Wednesday, September 30, 2015

Color Brave

This week for our Youth Development class, we were asked to watch a TED talk by Mellody Hobson about being "color blind or color brave". Mellody talks about her life experiences as an African American woman and the importance of promoting diversity and sharing ideas and experiences. What really impacted me was the story she told about being seven years old and being the only African American at a birthday party. When her mom picked her up, she asked, "How did they treat you?" This made me think about my own privileges that come along with being a white female. Talking about race and culture rather than ignoring it is important to see things from a different perspective. I believe that everyone has something to learn from everyone, so I agree with Mellody that getting to know a variety of people can make a huge, positive impact in our communities.

This TED talk also tied into a topic that we discussed in another course I am taking this semester. Our topic this week was about cultural sensitivity and diversity in the work place. I found an article about Marilyn Tam, a former CEO of Aveda, president of Reebok and vice president of Nike, who discussed talking with the importance of diversity in the workplace at a seminar in Vermont. Tam discusses the challenges of being raised in a traditional Chinese family in Hong Kong, and the challenges she faced to overcome cultural expectations and run a company. The article discusses the growing diversity in the world, and the importance of accepting and reflecting that change in companies and businesses. Tam focuses on the importance of women and people of various cultural backgrounds in leadership positions in companies, which tied in nicely to the points that Mellody made about a lack of diversity in the top positions at companies.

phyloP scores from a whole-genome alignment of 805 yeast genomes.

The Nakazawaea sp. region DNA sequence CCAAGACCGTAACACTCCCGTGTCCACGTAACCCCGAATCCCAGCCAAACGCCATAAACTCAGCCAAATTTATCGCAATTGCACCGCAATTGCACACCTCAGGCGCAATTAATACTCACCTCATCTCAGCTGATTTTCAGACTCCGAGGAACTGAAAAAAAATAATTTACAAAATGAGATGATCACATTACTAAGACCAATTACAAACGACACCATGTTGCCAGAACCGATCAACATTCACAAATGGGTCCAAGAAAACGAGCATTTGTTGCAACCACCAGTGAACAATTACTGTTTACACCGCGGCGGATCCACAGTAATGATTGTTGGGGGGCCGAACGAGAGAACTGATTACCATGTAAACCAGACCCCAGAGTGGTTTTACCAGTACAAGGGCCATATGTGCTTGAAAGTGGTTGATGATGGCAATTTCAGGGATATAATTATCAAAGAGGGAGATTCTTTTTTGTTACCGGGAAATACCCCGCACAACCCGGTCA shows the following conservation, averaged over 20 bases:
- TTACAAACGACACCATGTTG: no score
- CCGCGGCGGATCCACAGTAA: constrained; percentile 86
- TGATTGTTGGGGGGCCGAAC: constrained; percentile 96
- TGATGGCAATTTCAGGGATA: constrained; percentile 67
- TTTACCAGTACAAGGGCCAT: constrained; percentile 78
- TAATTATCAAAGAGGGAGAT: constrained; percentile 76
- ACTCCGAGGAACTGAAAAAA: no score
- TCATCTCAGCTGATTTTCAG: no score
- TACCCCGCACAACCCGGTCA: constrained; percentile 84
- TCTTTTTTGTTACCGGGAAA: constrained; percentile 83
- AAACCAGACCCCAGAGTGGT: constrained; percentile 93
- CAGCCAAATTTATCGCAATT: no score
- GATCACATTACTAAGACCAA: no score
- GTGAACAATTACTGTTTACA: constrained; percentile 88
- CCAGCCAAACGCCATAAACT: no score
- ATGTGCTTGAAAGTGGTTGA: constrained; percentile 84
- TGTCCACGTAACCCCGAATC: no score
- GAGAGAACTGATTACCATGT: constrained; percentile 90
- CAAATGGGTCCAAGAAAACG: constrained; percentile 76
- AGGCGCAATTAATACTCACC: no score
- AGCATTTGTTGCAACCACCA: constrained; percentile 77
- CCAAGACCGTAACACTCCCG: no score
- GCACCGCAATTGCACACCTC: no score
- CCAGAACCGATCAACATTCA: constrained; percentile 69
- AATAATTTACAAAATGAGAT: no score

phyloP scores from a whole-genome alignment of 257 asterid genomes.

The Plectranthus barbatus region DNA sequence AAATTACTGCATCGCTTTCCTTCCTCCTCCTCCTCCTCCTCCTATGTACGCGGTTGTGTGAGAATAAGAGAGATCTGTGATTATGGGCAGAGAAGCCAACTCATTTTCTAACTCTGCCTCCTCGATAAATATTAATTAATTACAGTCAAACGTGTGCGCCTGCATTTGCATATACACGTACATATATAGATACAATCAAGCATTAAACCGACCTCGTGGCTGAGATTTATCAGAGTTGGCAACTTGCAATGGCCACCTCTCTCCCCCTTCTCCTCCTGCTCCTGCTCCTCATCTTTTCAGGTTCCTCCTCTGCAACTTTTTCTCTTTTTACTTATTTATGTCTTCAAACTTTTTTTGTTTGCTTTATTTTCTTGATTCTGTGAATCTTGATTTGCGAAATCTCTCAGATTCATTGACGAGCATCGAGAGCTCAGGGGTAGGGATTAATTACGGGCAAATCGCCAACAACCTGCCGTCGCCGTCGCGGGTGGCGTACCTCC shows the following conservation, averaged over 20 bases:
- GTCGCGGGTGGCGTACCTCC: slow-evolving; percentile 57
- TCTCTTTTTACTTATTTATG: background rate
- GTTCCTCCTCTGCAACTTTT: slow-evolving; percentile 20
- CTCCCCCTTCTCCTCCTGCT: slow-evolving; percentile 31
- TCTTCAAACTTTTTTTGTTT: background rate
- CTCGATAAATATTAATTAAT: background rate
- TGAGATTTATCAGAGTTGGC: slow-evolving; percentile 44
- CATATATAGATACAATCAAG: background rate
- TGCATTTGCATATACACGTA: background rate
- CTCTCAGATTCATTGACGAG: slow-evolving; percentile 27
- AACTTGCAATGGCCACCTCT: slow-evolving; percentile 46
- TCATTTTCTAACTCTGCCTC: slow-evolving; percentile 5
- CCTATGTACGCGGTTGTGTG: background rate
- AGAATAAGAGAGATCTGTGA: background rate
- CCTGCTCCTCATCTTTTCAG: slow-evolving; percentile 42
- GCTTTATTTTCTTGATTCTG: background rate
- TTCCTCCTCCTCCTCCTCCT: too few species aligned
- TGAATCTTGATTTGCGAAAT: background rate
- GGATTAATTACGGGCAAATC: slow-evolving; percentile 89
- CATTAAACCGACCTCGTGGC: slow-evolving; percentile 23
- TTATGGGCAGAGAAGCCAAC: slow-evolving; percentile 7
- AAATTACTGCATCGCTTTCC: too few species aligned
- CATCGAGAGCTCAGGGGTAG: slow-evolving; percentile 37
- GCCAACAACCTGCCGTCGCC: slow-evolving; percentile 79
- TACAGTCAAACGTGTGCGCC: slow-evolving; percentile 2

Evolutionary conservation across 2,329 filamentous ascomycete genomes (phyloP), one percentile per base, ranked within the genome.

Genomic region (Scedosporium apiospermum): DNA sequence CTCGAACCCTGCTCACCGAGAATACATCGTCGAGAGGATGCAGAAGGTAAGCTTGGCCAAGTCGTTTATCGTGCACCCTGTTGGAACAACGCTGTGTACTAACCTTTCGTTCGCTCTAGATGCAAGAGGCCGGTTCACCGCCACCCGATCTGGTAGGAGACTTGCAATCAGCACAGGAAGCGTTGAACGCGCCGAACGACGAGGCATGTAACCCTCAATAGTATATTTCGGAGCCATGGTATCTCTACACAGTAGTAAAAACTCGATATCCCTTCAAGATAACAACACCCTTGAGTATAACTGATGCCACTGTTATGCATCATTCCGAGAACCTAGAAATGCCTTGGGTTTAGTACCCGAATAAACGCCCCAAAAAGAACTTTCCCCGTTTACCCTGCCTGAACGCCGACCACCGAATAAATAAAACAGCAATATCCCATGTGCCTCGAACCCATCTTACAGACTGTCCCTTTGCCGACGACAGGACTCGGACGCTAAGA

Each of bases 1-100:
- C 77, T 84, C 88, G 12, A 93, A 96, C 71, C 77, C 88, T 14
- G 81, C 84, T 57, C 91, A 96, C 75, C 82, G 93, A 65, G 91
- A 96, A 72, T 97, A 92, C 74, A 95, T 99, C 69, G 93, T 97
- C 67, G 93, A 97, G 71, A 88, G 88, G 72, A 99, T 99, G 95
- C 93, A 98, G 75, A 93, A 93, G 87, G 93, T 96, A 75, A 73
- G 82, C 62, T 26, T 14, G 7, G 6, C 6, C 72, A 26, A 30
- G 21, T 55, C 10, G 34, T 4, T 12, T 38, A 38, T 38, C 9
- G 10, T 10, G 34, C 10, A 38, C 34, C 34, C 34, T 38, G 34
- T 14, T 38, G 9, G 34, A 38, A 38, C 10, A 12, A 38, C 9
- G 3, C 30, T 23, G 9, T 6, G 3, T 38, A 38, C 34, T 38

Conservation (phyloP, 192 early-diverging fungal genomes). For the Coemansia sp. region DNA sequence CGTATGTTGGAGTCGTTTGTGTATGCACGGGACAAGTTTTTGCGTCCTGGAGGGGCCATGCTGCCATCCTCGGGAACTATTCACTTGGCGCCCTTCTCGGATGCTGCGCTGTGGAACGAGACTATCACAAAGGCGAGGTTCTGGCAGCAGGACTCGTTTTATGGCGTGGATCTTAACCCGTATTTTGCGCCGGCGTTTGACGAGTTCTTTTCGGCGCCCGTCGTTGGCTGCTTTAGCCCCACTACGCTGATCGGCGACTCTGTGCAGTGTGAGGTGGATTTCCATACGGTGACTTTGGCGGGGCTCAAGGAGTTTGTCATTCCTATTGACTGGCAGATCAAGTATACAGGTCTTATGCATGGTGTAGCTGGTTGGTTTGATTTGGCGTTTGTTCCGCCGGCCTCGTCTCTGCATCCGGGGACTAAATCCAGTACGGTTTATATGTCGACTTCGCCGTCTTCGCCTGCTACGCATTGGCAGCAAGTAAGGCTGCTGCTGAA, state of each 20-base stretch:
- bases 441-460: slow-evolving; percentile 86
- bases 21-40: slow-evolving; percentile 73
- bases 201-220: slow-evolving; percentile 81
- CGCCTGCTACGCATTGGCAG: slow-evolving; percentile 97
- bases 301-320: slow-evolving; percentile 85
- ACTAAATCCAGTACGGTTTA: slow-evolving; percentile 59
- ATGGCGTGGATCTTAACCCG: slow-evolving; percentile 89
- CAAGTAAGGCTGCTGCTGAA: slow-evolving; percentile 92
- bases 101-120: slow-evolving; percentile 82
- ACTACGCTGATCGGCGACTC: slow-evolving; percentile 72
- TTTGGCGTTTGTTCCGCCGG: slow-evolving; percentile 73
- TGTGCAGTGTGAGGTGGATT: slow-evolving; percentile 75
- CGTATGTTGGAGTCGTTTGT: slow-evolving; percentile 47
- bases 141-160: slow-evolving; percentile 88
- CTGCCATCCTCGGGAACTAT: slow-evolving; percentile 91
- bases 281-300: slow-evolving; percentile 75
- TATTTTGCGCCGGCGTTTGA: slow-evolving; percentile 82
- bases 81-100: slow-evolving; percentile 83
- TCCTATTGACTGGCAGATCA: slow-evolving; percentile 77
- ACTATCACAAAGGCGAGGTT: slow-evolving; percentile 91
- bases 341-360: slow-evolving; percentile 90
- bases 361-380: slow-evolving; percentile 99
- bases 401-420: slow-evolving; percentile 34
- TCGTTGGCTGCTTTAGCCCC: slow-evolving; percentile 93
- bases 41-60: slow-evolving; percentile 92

In my personal experience, I felt invisible seeing CEOs, leaders, scientists, and other people in prominent, powerful positions. I hardly ever saw women in these positions, and often heard that women weren't as logical, or as good at math and science as men. These statements can get internalized, and prevent women from pursuing "non-traditional" careers. There are some excellent programs here in RI for young women, including GRRL Tech RI and Girl's Rock! RI. Both give youth an opportunity to see women in areas that are predominately held by males.I believe that youth spaces like these and the many others in which the youth get involved in their community and address current issues are essential to combating invisibility to minority populations. These spaces give youth a voice and empower them to identify issues that are important to them in their lives.

Tuesday, September 22, 2015

YD Ideology Inventory Horoscope

The area of Youth Development that I identified with through the quiz was Positive Youth Development. I took this quiz last semester in YDEV 250 and got the same result. Positive Youth Development focuses on external and internal assets that youth have. The main idea of Positive YD is to provide positive external assets for youth that will help them develop positive internal assets. This means providing a safe space and support as a youth worker for students to learn and grow. It also highlights the importance of recognizing the individual strengths of youth to facilitate positive growth and learning.